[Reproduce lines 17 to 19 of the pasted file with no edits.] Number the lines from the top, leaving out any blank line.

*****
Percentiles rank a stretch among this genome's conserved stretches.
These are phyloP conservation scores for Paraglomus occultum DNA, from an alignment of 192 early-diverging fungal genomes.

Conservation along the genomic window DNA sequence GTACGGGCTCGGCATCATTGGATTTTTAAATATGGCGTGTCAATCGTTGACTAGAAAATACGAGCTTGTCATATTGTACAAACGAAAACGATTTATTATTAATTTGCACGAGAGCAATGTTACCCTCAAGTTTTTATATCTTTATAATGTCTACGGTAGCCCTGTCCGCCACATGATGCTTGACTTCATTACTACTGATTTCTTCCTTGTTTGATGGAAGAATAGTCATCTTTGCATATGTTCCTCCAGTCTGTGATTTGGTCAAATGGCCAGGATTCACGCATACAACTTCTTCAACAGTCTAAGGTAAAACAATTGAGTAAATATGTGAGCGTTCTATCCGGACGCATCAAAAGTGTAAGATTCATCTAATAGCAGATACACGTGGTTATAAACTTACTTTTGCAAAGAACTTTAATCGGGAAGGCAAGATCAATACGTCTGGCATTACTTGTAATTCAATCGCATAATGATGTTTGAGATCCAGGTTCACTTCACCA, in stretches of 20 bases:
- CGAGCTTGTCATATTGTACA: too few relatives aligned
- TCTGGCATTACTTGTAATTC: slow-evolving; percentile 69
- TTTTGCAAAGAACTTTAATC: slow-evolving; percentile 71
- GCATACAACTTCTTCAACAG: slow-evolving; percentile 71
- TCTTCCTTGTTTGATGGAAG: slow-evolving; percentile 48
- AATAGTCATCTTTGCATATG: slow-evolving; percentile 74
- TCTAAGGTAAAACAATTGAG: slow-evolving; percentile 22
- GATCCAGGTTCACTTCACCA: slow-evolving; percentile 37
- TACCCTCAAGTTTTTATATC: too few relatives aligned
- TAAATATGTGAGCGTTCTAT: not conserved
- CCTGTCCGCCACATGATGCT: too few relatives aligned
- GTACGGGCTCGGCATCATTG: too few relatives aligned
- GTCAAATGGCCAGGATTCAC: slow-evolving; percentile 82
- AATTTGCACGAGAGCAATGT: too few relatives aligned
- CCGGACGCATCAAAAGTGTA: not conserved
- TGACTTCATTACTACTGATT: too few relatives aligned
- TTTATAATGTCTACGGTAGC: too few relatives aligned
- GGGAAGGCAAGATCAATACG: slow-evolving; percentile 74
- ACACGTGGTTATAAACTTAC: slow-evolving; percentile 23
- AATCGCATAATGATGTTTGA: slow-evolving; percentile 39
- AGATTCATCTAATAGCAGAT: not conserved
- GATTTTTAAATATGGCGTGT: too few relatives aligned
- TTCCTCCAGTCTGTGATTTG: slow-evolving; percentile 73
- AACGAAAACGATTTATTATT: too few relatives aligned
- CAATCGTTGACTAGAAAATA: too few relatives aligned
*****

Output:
- AATTTGCACGAGAGCAATGT: too few relatives aligned
- CCGGACGCATCAAAAGTGTA: not conserved
- TGACTTCATTACTACTGATT: too few relatives aligned